Irvine became the first city in Orange County to vote to implement an ordinance seeking to protect hotel workers from sexual harassment and improve their working conditions earlier this year.
Other cities in Southern California like Long Beach, Los Angeles and Glendale have approved similar protections for hotel maids, as well as cities across the country like Chicago.
Questions remain, however, if that ordinance will continue to stay in effect in Irvine or if efforts by Unite Here 11, a local hotel workers union, to spread those protections to other cities across Orange County will be successful.
Similar efforts in Laguna Beach overwhelmingly failed during the November 2022 general election.
Hoteliers are also pushing back against the ordinance in Irvine raising concerns about the limits on how many rooms workers were expected to clean during daily shifts amid what they say is a workforce shortage.
Now they’re trying to revoke the ordinance in Irvine through a referendum.
“It’s disappointing to see that they’re grabbing signatures on the back of workers. They claim to be in support of workers, when in fact, what they want to do is take the provisions to safeguard them away from them,” said Unite Here II Co-President Ada Briceño.
Hoteliers Look To Revoke Irvine Ordinance Via Referendum
The ordinance in Irvine was passed on Nov. 22 after hotel maids showed up to city council meetings calling on council members to address the constant harassment they’ve faced at work from hotel guests.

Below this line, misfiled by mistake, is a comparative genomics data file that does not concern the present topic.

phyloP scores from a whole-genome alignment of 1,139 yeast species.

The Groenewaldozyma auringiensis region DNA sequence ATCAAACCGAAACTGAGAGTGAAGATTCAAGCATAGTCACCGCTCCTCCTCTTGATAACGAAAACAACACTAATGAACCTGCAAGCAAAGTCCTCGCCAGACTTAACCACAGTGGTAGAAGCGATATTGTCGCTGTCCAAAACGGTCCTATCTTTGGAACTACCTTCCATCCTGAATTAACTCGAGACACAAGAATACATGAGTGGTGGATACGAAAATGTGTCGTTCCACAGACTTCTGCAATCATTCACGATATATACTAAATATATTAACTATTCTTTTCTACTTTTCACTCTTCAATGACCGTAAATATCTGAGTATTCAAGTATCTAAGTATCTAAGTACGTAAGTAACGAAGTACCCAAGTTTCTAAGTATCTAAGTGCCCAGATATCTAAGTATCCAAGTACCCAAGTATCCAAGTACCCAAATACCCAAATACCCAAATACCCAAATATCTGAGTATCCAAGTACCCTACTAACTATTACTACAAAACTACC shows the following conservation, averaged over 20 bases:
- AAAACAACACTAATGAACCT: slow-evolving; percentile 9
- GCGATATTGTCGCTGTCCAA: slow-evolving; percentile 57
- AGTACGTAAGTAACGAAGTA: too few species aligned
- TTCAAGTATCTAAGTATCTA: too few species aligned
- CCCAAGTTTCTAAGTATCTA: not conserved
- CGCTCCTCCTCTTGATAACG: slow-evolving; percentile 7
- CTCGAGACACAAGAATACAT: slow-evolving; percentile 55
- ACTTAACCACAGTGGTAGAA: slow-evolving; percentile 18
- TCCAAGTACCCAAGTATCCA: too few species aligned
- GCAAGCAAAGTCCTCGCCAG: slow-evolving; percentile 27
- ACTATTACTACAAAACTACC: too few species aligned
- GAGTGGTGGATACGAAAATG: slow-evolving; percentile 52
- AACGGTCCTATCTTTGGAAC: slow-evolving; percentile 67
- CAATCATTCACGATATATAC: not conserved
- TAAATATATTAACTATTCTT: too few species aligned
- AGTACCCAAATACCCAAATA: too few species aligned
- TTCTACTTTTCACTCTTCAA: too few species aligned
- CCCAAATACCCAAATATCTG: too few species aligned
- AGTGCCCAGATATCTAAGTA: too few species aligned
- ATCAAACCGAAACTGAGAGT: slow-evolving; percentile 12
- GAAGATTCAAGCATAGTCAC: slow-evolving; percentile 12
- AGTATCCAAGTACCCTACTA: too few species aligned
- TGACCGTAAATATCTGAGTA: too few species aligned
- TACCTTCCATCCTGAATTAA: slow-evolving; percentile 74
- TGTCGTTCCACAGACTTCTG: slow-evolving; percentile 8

Hotel maids in Irvine have told the Voice of OC they’re working in nightmarish conditions where guests expose their private parts to them or even grab them and have to clean rooms that are incredibly filthy due room cleaning changes implemented during the pandemic.
[Read: Housekeepers’ Hellish Hotel Horrors: Could A Proposed Irvine Ordinance Protect Maids?]
When Irvine city council members put forward their suggested rules for hoteliers, there were two basic provisions.
One required that all employees be issued panic buttons and resources to assist them should they ever be sexually assaulted or harassed while at work, which hotel owners had no issue providing.
[Read: Irvine Boosts Hotel Housekeeper Protections Following Safety Concerns From Workers]
But the second part of the rules limits the total number of rooms employees can be required to clean on a shift, and requires a pay increase if managers force them to go over that cap, which multiple hoteliers said would negatively impact their business.
“Hoteliers are going to end up saying we can’t staff more than 80% occupancy.” said Tony Bruno, managing director of the county chapter of the California Hotel and Lodging Association, at the Nov. 22 meeting. “We believe it’s an ordinance that’s being rushed and not good government.”
A week after the rules were improved, the hotel association created a new group called Irvine Residents Protecting Hospitality.
Voice of OC reached out to the law firm representing the committee for comment and did not receive a response.
While the group has yet to file any financial information with the city or state, both members of Unite Here 11 and Irvine residents have reported seeing signature gatherers throughout Irvine.
To get on the ballot, the hotel lobby will have to gather over 15,000 valid signatures from registered Irvine voters, at which point it would go in front of the city council, who could either adopt it immediately or send it to the ballot for a vote of the people in 2024.
A copy of the referendum obtained by Voice of OC asks residents to repeal the portion of the ordinance that would limit how much workers are required to clean.
To review a copy of the referendum, click here.